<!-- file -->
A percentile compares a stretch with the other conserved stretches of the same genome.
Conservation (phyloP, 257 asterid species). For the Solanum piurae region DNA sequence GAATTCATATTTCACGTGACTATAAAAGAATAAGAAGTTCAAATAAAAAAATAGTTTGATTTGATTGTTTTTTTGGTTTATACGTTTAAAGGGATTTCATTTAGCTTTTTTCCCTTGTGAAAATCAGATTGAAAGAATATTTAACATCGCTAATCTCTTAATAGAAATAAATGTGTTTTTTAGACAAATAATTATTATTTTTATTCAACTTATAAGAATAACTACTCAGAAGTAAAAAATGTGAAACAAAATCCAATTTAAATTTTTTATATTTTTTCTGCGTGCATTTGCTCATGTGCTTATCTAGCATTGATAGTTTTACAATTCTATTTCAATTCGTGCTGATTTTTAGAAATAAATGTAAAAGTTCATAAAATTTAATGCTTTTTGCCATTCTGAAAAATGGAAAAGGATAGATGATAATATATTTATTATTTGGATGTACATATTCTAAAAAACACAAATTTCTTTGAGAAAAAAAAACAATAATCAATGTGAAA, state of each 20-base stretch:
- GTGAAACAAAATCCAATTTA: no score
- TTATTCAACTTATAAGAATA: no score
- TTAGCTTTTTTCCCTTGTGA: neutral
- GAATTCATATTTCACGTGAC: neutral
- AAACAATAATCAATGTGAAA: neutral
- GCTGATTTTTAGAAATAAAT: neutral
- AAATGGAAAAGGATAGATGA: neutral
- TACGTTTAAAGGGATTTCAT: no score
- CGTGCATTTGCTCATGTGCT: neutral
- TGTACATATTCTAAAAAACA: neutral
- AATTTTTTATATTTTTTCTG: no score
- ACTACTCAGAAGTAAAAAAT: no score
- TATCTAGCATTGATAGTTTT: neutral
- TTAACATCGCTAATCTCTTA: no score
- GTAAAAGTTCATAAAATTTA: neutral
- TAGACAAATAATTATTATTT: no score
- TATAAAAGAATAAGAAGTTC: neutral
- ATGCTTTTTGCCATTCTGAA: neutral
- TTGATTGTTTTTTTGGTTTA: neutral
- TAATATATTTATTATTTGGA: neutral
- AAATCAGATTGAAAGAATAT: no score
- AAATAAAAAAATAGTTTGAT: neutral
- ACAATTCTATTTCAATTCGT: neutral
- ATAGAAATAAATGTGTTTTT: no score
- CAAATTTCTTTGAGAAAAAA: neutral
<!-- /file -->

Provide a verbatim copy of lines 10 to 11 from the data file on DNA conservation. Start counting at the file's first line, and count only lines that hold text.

- TACGTTTAAAGGGATTTCAT: no score
- CGTGCATTTGCTCATGTGCT: neutral